17. Verification and Validation of NASA-Supported Enhancements to the Near Real Time Harmful Algal Blooms Observing System (HABSOS)

    NASA Technical Reports Server (NTRS)

    Spruce, Joseph P.; Hall, Calllie; McPherson, Terry; Spiering, Bruce; Brown, Richard; Estep, Lee; Lunde, Bruce; Guest, DeNeice; Navard, Andy; Pagnutti, Mary; Ryan, Robert E.

    2006-01-01

    This report discusses verification and validation (V&V) assessment of Moderate Resolution Imaging Spectroradiometer (MODIS) ocean data products contributed by the Naval Research Laboratory (NRL) and Applied Coherent Technologies (ACT) Corporation to National Oceanic Atmospheric Administration s (NOAA) Near Real Time (NRT) Harmful Algal Blooms Observing System (HABSOS). HABSOS is a maturing decision support tool (DST) used by NOAA and its partners involved with coastal and public health management.

  18. Continuous verification using multimodal biometrics.

    PubMed

    Sim, Terence; Zhang, Sheng; Janakiraman, Rajkumar; Kumar, Sandeep

    2007-04-01

    Conventional verification systems, such as those controlling access to a secure room, do not usually require the user to reauthenticate himself for continued access to the protected resource. This may not be sufficient for high-security environments in which the protected resource needs to be continuously monitored for unauthorized use. In such cases, continuous verification is needed. In this paper, we present the theory, architecture, implementation, and performance of a multimodal biometrics verification system that continuously verifies the presence of a logged-in user. Two modalities are currently used--face and fingerprint--but our theory can be readily extended to include more modalities. We show that continuous verification imposes additional requirements on multimodal fusion when compared to conventional verification systems. We also argue that the usual performance metrics of false accept and false reject rates are insufficient yardsticks for continuous verification and propose new metrics against which we benchmark our system. PMID:17299225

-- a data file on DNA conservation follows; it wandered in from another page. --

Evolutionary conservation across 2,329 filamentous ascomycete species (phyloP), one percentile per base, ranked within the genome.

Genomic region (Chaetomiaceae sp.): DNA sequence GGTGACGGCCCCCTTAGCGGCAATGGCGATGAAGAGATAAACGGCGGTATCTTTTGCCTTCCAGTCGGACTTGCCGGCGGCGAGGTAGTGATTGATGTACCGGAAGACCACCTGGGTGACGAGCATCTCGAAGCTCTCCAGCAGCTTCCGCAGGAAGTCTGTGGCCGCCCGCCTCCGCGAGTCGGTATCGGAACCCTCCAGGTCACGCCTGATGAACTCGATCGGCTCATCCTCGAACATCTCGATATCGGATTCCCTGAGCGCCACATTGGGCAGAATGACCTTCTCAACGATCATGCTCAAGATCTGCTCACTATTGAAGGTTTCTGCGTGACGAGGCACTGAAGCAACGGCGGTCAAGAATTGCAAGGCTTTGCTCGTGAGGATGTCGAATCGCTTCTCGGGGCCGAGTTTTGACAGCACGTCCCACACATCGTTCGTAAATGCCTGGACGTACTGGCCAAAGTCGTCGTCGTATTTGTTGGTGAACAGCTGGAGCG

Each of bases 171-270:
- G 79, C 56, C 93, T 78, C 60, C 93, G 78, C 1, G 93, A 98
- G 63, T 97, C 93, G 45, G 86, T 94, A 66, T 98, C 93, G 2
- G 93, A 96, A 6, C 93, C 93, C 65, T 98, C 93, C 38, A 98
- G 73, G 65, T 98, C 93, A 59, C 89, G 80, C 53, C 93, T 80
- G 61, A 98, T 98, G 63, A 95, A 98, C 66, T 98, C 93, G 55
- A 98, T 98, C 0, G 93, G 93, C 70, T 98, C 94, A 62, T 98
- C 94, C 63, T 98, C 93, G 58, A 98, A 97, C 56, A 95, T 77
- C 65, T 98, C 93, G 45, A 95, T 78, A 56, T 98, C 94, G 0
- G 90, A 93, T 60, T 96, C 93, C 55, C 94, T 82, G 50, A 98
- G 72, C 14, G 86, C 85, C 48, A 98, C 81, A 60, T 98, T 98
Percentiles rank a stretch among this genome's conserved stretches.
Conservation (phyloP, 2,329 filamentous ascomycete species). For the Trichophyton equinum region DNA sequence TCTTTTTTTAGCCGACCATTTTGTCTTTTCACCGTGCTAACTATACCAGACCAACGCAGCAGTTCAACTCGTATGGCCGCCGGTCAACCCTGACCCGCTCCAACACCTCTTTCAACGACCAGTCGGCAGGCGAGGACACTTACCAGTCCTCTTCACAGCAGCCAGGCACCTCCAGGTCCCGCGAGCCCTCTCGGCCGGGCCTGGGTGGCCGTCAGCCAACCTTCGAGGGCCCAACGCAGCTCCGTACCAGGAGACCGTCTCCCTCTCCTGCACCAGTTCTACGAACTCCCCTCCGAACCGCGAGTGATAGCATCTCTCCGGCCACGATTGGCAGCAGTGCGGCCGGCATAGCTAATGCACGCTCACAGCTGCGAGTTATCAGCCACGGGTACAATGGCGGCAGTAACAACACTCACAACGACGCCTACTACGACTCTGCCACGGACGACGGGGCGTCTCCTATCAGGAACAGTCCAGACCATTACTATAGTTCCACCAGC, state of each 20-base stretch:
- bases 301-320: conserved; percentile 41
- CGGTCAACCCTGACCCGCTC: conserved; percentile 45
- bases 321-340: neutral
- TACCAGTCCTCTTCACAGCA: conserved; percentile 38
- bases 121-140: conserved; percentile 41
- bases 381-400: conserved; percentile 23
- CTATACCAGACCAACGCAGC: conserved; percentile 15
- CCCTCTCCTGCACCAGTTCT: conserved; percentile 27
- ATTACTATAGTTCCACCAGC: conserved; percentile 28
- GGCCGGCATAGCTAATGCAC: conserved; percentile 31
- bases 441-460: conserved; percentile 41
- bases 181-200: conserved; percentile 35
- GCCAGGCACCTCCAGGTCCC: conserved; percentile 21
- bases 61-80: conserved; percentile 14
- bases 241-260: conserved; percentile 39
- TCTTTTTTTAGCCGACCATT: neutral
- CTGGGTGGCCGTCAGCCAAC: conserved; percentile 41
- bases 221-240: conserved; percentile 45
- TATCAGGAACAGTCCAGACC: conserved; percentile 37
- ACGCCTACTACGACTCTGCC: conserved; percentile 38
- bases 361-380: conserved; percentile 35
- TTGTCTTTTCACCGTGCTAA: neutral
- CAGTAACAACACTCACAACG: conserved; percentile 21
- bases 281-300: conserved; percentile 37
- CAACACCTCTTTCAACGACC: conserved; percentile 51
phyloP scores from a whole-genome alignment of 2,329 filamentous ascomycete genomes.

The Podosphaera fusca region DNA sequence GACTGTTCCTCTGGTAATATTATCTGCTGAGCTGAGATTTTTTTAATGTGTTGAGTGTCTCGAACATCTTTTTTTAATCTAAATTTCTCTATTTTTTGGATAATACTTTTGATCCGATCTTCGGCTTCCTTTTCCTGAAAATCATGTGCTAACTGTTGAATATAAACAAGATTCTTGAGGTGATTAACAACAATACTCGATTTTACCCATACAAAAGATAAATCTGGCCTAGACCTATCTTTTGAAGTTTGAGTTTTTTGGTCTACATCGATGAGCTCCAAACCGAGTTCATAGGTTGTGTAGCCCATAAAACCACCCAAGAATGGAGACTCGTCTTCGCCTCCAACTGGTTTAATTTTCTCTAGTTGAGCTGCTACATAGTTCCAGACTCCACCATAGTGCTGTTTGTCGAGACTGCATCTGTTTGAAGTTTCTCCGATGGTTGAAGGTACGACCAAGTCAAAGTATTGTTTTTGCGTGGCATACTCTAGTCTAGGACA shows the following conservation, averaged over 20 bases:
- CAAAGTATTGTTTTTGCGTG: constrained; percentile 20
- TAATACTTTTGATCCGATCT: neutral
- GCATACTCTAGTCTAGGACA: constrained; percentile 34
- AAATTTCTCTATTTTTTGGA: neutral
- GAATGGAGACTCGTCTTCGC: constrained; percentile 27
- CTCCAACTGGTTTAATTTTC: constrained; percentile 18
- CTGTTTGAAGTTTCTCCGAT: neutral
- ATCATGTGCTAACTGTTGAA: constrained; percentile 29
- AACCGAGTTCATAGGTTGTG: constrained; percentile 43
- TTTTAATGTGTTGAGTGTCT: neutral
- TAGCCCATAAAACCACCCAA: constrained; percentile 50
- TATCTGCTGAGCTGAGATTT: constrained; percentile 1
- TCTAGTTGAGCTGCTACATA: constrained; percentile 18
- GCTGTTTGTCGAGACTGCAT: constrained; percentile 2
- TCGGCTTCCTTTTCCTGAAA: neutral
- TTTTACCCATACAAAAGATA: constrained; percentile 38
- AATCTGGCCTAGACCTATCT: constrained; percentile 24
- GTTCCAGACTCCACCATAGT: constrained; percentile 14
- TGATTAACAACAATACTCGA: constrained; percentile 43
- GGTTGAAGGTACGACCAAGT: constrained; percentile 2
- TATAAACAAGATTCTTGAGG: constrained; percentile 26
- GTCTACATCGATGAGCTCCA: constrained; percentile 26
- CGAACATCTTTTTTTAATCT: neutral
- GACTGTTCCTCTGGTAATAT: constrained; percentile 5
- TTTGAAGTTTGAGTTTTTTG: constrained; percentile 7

19. A pilot rating scale for evaluating failure transients in electronic flight control systems

    NASA Technical Reports Server (NTRS)

    Hindson, William S.; Schroeder, Jeffery A.; Eshow, Michelle M.

    1990-01-01

    A pilot rating scale was developed to describe the effects of transients in helicopter flight-control systems on safety-of-flight and on pilot recovery action. The scale was applied to the evaluation of hardovers that could potentially occur in the digital flight-control system being designed for a variable-stability UH-60A research helicopter. Tests were conducted in a large moving-base simulator and in flight. The results of the investigation were combined with existing airworthiness criteria to determine quantitative reliability design goals for the control system.

  20. Implementation of Pilot Protection System for Large Scale Distribution System like The Future Renewable Electric Energy Distribution Management Project

    NASA Astrophysics Data System (ADS)

    Iigaya, Kiyohito